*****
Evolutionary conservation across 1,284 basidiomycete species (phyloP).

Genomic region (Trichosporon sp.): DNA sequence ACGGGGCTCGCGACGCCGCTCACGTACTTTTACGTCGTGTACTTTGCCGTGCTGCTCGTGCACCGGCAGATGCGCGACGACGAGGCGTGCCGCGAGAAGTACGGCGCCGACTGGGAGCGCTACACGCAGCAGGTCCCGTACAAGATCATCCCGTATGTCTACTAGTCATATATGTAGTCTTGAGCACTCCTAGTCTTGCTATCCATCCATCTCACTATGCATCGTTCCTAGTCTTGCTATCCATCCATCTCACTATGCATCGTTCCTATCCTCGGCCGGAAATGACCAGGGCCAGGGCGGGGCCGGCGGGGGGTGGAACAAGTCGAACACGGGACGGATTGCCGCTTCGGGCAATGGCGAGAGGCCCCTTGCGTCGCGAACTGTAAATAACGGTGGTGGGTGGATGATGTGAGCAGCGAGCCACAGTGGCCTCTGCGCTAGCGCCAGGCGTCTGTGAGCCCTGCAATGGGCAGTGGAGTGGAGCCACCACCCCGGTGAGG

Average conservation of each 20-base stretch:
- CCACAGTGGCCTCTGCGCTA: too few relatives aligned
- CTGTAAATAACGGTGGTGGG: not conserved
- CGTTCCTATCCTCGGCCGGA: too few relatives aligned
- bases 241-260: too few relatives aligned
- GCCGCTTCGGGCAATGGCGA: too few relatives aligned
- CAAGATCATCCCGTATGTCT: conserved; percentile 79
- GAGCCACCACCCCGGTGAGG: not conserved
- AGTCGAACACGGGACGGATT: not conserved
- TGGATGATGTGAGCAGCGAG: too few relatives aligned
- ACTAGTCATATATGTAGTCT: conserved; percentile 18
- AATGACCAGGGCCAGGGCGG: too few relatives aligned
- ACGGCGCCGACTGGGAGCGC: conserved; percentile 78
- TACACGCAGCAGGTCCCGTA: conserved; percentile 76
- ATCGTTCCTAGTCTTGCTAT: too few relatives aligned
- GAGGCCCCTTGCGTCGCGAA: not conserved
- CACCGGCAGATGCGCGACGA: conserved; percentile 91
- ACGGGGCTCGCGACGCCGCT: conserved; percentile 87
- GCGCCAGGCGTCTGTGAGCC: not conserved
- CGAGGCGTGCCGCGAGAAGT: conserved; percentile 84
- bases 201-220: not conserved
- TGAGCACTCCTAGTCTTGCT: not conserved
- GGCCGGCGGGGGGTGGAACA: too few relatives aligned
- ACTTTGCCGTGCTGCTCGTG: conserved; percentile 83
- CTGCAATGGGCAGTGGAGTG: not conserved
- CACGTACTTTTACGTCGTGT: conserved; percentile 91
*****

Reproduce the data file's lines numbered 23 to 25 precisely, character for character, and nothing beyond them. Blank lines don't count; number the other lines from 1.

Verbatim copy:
- bases 201-220: not conserved
- TGAGCACTCCTAGTCTTGCT: not conserved
- GGCCGGCGGGGGGTGGAACA: too few relatives aligned